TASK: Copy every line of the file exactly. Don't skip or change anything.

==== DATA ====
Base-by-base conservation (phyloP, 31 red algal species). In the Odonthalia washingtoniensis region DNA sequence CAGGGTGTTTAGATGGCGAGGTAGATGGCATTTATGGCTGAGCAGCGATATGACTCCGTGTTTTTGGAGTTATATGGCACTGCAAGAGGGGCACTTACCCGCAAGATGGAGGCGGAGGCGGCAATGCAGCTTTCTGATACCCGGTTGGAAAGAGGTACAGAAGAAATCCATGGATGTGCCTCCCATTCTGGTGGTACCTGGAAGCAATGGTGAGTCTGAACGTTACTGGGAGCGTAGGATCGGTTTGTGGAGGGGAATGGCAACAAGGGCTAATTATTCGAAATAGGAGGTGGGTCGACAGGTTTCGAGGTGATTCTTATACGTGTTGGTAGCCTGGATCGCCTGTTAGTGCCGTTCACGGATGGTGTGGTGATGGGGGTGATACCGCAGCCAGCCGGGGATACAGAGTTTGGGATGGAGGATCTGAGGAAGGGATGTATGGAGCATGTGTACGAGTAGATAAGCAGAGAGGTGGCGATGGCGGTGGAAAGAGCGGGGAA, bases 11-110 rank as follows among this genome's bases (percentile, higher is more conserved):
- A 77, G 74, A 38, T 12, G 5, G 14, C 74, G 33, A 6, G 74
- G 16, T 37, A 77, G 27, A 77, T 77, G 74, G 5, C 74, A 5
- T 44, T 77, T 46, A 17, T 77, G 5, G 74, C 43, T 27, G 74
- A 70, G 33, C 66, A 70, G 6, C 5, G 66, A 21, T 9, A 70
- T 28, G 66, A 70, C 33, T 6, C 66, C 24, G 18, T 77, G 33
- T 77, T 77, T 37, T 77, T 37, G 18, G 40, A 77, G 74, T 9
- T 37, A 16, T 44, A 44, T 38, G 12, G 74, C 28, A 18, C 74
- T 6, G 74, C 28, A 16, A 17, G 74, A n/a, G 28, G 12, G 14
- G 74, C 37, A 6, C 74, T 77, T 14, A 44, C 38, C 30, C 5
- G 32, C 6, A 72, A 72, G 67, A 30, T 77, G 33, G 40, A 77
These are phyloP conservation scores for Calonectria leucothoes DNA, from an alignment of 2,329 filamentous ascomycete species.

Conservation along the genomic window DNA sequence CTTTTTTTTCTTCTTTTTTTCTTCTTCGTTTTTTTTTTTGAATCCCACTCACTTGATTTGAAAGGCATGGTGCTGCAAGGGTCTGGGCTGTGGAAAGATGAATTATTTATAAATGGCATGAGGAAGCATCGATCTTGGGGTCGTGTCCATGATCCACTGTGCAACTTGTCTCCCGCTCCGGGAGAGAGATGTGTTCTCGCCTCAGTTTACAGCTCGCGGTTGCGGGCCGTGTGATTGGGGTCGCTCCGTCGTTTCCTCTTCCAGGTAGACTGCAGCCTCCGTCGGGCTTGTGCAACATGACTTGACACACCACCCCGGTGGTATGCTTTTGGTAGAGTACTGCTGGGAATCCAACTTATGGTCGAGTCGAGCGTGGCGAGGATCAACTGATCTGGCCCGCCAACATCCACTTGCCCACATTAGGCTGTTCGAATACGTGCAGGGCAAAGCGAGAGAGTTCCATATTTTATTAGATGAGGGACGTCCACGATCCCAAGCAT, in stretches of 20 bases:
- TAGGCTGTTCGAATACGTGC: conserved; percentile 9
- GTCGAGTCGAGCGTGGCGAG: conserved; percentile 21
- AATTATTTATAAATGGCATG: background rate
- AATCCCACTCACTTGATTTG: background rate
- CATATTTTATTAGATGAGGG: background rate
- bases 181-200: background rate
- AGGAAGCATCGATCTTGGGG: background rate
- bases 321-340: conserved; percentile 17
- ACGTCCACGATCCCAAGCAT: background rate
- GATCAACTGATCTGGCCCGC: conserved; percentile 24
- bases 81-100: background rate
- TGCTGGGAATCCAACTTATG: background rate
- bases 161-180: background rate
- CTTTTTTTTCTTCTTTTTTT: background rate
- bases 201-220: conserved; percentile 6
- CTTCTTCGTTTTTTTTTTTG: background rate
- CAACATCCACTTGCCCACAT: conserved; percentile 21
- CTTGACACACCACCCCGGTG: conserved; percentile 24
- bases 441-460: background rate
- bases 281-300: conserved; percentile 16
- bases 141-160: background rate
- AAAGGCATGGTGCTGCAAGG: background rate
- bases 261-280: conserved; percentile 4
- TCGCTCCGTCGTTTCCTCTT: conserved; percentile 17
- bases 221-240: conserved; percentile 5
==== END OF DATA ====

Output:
Base-by-base conservation (phyloP, 31 red algal species). In the Odonthalia washingtoniensis region DNA sequence CAGGGTGTTTAGATGGCGAGGTAGATGGCATTTATGGCTGAGCAGCGATATGACTCCGTGTTTTTGGAGTTATATGGCACTGCAAGAGGGGCACTTACCCGCAAGATGGAGGCGGAGGCGGCAATGCAGCTTTCTGATACCCGGTTGGAAAGAGGTACAGAAGAAATCCATGGATGTGCCTCCCATTCTGGTGGTACCTGGAAGCAATGGTGAGTCTGAACGTTACTGGGAGCGTAGGATCGGTTTGTGGAGGGGAATGGCAACAAGGGCTAATTATTCGAAATAGGAGGTGGGTCGACAGGTTTCGAGGTGATTCTTATACGTGTTGGTAGCCTGGATCGCCTGTTAGTGCCGTTCACGGATGGTGTGGTGATGGGGGTGATACCGCAGCCAGCCGGGGATACAGAGTTTGGGATGGAGGATCTGAGGAAGGGATGTATGGAGCATGTGTACGAGTAGATAAGCAGAGAGGTGGCGATGGCGGTGGAAAGAGCGGGGAA, bases 11-110 rank as follows among this genome's bases (percentile, higher is more conserved):
- A 77, G 74, A 38, T 12, G 5, G 14, C 74, G 33, A 6, G 74
- G 16, T 37, A 77, G 27, A 77, T 77, G 74, G 5, C 74, A 5
- T 44, T 77, T 46, A 17, T 77, G 5, G 74, C 43, T 27, G 74
- A 70, G 33, C 66, A 70, G 6, C 5, G 66, A 21, T 9, A 70
- T 28, G 66, A 70, C 33, T 6, C 66, C 24, G 18, T 77, G 33
- T 77, T 77, T 37, T 77, T 37, G 18, G 40, A 77, G 74, T 9
- T 37, A 16, T 44, A 44, T 38, G 12, G 74, C 28, A 18, C 74
- T 6, G 74, C 28, A 16, A 17, G 74, A n/a, G 28, G 12, G 14
- G 74, C 37, A 6, C 74, T 77, T 14, A 44, C 38, C 30, C 5
- G 32, C 6, A 72, A 72, G 67, A 30, T 77, G 33, G 40, A 77
These are phyloP conservation scores for Calonectria leucothoes DNA, from an alignment of 2,329 filamentous ascomycete species.

Conservation along the genomic window DNA sequence CTTTTTTTTCTTCTTTTTTTCTTCTTCGTTTTTTTTTTTGAATCCCACTCACTTGATTTGAAAGGCATGGTGCTGCAAGGGTCTGGGCTGTGGAAAGATGAATTATTTATAAATGGCATGAGGAAGCATCGATCTTGGGGTCGTGTCCATGATCCACTGTGCAACTTGTCTCCCGCTCCGGGAGAGAGATGTGTTCTCGCCTCAGTTTACAGCTCGCGGTTGCGGGCCGTGTGATTGGGGTCGCTCCGTCGTTTCCTCTTCCAGGTAGACTGCAGCCTCCGTCGGGCTTGTGCAACATGACTTGACACACCACCCCGGTGGTATGCTTTTGGTAGAGTACTGCTGGGAATCCAACTTATGGTCGAGTCGAGCGTGGCGAGGATCAACTGATCTGGCCCGCCAACATCCACTTGCCCACATTAGGCTGTTCGAATACGTGCAGGGCAAAGCGAGAGAGTTCCATATTTTATTAGATGAGGGACGTCCACGATCCCAAGCAT, in stretches of 20 bases:
- TAGGCTGTTCGAATACGTGC: conserved; percentile 9
- GTCGAGTCGAGCGTGGCGAG: conserved; percentile 21
- AATTATTTATAAATGGCATG: background rate
- AATCCCACTCACTTGATTTG: background rate
- CATATTTTATTAGATGAGGG: background rate
- bases 181-200: background rate
- AGGAAGCATCGATCTTGGGG: background rate
- bases 321-340: conserved; percentile 17
- ACGTCCACGATCCCAAGCAT: background rate
- GATCAACTGATCTGGCCCGC: conserved; percentile 24
- bases 81-100: background rate
- TGCTGGGAATCCAACTTATG: background rate
- bases 161-180: background rate
- CTTTTTTTTCTTCTTTTTTT: background rate
- bases 201-220: conserved; percentile 6
- CTTCTTCGTTTTTTTTTTTG: background rate
- CAACATCCACTTGCCCACAT: conserved; percentile 21
- CTTGACACACCACCCCGGTG: conserved; percentile 24
- bases 441-460: background rate
- bases 281-300: conserved; percentile 16
- bases 141-160: background rate
- AAAGGCATGGTGCTGCAAGG: background rate
- bases 261-280: conserved; percentile 4
- TCGCTCCGTCGTTTCCTCTT: conserved; percentile 17
- bases 221-240: conserved; percentile 5